The importance of using third-party data lies in filling the gaps of the first and second-party data. Third-party data allows a company to scale beyond its current audience and expand its audience base to include more audience segments that could possibly be interested in your company’s offerings.

Third-party data also accounts for external events like demographic changes, geographical trends, economic changes and political events that may affect the company.

An exemplary use case for e-commerce

Let’s imagine that you are an awesome sustainable tiffin entrepreneur who manages an online store selling sustainable food containers for consumers and businesses.

First-party data

Your online point-of-sale-CRM system collects and stores data about your products for sale and the interaction of your website visitors/customers with your website. This data set is your first-party data as the data is owned by your tiffin company and collected directly under its control.

It’s good enough to tell you what your customers are like, whether your website is awesome for them, what sort of feedback they send, which products appeal to them, which products actually get sold, and anything else related to your online e-commerce store.

Such insights are easy for you to get and don’t require telling your accountant to add the acquisition of first-party data to the income statement since it’s readily available.

Second-party data

But it’s not good enough to tell you what your customers do outside your online store, what other websites they visit, what else they buy, and what motivates them to buy similar products.

Therefore, you can create an agreement with another company to use their first-party data as your second-party data for these insights.

Your partner can be a price search engine or an affiliate partner with whom you can sync details about other products customers are searching for.

Third-party data

You also want to know who else would buy your products to expand your customer base. In addition, you also want to see if there are social media trends and environmental awareness that can affect your business and how. This is the part where you buy third-party data from an aggregator to find out more.

Specifically, you use the data from your buyers group and match your buyer persona to the aggregator’s persona set. Then, you explore how the aggregator’s personas behave in general, where they are active on social media, which topics they follow and which other behaviours they have.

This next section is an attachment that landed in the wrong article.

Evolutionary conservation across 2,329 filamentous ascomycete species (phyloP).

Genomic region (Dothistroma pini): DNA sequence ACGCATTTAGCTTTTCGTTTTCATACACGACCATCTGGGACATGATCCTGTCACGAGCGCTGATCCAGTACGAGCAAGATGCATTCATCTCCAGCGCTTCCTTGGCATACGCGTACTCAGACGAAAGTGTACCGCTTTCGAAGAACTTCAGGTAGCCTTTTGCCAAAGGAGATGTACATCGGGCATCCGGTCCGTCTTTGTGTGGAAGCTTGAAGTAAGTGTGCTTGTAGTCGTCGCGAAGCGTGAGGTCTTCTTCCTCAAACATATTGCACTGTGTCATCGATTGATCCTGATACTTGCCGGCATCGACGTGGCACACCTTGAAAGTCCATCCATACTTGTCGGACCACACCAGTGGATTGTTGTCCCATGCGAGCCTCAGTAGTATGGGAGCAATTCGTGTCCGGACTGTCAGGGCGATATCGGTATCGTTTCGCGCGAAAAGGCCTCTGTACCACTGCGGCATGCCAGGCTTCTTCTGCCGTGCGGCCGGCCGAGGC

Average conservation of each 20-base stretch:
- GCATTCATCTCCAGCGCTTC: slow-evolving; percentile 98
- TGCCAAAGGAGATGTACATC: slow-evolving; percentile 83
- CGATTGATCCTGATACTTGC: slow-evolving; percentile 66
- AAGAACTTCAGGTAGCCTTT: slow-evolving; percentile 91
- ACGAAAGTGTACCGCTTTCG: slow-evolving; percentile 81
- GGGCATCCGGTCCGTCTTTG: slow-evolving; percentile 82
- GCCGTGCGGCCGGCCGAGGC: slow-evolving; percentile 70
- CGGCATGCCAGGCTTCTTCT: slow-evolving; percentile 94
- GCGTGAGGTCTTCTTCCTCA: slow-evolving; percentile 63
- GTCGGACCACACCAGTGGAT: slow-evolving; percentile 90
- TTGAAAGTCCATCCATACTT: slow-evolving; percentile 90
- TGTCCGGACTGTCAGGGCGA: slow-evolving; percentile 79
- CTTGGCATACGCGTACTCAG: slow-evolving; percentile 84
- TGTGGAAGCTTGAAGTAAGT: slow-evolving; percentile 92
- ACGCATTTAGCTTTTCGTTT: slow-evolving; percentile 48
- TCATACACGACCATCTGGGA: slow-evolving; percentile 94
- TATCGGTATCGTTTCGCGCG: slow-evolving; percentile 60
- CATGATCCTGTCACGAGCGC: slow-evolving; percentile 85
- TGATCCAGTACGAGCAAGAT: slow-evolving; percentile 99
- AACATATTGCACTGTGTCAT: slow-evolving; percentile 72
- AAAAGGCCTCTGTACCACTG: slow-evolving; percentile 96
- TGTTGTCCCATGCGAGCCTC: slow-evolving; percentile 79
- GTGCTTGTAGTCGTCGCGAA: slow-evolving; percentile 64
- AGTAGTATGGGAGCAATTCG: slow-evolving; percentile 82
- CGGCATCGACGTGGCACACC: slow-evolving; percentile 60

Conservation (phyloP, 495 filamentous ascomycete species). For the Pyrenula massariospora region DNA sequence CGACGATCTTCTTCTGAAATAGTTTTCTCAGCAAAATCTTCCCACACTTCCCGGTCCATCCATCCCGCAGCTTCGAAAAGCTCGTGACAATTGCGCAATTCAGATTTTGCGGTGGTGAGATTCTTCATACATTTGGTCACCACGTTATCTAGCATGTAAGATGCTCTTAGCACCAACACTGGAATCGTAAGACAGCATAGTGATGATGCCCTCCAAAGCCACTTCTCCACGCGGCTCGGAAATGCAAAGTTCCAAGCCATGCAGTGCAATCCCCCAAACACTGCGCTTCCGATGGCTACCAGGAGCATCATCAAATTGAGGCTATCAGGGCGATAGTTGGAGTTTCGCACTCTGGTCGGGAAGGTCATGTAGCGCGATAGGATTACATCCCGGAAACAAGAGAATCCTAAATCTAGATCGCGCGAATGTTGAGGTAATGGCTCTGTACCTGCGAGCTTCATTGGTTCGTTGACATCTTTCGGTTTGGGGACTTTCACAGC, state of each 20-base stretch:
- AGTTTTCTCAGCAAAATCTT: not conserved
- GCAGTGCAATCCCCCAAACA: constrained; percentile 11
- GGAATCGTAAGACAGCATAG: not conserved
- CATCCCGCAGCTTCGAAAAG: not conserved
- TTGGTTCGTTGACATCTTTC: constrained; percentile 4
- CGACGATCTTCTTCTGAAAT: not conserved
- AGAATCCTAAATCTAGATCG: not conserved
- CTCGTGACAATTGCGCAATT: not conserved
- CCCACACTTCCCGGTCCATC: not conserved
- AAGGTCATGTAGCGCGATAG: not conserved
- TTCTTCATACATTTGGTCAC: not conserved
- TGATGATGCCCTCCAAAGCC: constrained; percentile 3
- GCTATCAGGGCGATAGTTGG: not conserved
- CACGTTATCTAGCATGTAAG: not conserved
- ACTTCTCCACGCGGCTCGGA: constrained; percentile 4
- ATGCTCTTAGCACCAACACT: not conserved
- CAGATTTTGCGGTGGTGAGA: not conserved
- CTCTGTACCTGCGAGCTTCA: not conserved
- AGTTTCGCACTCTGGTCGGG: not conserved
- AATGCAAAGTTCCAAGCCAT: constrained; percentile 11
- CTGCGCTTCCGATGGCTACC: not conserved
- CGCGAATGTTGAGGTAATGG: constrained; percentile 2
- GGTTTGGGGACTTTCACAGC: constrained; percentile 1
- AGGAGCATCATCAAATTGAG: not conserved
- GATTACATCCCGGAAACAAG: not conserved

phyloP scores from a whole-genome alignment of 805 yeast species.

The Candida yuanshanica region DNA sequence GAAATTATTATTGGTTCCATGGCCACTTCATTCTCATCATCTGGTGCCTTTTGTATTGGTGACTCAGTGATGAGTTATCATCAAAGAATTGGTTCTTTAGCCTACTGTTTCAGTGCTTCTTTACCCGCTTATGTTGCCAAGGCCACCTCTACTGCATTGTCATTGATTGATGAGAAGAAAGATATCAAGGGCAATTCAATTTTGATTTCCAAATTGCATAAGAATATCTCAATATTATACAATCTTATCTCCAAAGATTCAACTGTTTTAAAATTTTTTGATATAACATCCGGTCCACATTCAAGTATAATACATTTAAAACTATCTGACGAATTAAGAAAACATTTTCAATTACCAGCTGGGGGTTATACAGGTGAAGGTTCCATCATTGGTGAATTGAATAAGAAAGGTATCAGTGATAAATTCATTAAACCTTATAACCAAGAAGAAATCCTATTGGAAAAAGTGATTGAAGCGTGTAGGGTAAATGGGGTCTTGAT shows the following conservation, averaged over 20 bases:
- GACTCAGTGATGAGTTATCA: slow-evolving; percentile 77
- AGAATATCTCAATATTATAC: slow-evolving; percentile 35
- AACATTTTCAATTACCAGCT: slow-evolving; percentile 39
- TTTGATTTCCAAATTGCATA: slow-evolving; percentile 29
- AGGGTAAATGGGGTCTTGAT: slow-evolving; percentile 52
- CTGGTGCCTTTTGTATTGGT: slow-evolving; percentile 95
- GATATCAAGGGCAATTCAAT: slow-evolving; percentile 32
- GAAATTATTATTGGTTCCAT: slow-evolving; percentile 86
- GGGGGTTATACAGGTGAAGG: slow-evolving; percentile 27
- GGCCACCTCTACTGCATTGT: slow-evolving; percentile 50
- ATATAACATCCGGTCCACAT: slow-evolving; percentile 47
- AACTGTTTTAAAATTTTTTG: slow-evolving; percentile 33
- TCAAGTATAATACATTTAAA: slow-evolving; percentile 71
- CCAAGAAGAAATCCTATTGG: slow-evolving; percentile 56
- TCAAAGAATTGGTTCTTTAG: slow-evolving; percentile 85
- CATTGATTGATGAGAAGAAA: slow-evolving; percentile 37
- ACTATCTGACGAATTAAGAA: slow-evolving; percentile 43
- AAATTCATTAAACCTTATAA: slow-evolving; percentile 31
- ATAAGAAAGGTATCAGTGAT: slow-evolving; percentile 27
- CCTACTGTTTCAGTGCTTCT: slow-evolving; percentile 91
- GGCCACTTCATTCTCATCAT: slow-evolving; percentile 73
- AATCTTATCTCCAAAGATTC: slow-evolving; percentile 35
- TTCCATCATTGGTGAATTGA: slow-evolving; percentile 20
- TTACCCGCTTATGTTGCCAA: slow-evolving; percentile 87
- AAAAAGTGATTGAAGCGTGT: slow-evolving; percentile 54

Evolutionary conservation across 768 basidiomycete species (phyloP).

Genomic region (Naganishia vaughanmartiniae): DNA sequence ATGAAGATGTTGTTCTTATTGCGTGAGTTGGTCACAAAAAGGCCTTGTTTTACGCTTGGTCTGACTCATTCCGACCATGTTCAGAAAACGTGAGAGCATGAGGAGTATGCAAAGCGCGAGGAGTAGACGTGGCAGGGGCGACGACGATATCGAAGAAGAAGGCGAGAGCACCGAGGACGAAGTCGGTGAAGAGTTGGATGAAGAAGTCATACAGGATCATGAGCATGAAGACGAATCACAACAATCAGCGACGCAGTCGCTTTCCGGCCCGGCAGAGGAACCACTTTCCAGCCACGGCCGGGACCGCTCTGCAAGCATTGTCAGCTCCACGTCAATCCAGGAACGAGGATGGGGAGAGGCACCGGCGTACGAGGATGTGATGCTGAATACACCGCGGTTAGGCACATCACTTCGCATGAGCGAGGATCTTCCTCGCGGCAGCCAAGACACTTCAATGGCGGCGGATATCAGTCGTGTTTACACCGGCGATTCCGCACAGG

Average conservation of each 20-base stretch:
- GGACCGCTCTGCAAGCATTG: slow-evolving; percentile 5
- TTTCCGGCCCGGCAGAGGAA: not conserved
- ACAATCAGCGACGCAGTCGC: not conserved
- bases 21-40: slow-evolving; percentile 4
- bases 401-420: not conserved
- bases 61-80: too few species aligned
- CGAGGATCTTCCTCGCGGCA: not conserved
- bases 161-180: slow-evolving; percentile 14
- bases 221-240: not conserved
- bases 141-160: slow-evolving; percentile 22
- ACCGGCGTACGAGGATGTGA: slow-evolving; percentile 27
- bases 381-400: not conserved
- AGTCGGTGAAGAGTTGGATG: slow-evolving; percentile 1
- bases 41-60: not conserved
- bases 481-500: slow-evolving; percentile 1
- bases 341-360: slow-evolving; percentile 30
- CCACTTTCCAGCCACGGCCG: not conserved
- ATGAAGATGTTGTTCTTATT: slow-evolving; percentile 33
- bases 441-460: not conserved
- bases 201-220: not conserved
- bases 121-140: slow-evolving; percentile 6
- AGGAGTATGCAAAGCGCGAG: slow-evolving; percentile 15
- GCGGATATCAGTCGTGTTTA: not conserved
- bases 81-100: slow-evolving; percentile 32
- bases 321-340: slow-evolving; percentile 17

Ultimately, you leverage the third-party data to acquire new customers by advertising and reaching out on the respective channels to new customers who are similar to your already existing customers.

Buying third-party data comes at a price. But when you utilise and process it properly, then you can gain more for your investment.

A use case of data source origins (first-,second-, and third party) and their combination. Ultimately, all data can be combined with Data Science methods and additional value can be extracted.
The entrepreneur’s online POS-CRM system data is her first-party data; she buys second-party data about what her customers do outside her business from her partner company; she buys third-party data about other customer groups and external events from an aggregator. Ultimately, all data can be combined with Data Science methods so that additional value can be extracted.

One is never enough

As we can see from this example above, companies gotta catch them all. Companies reliant on data analytics can’t just use one data source origin just because someone says that one origin is the best or the largest.

Each data source origin has different uses, so the three data source origins are complements to each other, rather than substitutes.

In a nutshell, first-party data is useful for analysing the audience you currently have; second-party data is useful for learning more about your audience and strategising how you can retain them; and third-party data is useful for reaching out to more audiences and considering the impact of external events on your company.

Each data source origin fills the gaps left out by the other, so you can think of them as puzzle pieces. How the puzzle pieces look like and are fitted together depend on the company’s needs as no one company is the same. Thus, by using all three data source origins and leveraging their purposes, you reap their combined benefits.


What are the data source origins?

– First-party data
– Second-party data
– Third-party data

What is first-party data?

First-party data is the data you collect directly from your audience.

Why is first-party data important?

First-party data is very valuable and reliable because it is readily available, accurate, relevant, secure and cost-effective.

What is second-party data?

Second-party data is the data you buy from a partner company who collects from its audience.

Why is second-party data important?

Second-party data can show more information about your audience outside of your first-party dataset. The high-quality, precise and transparent second-party data gives access to niche data, allows for price negotiations and opens up opportunities to building a long-term business relationship.

What is third-party data?

Third-party data is mainly data collected from various data owners by an aggregator (who may have no connection with you) and sold as a packaged data set.

Why is third-party data important?

Third-party data fills the gaps of the first and second-party data by providing larger data sets of external audience segments and events.

What is the relationship between the data source types?

The data source types are complementary to each other.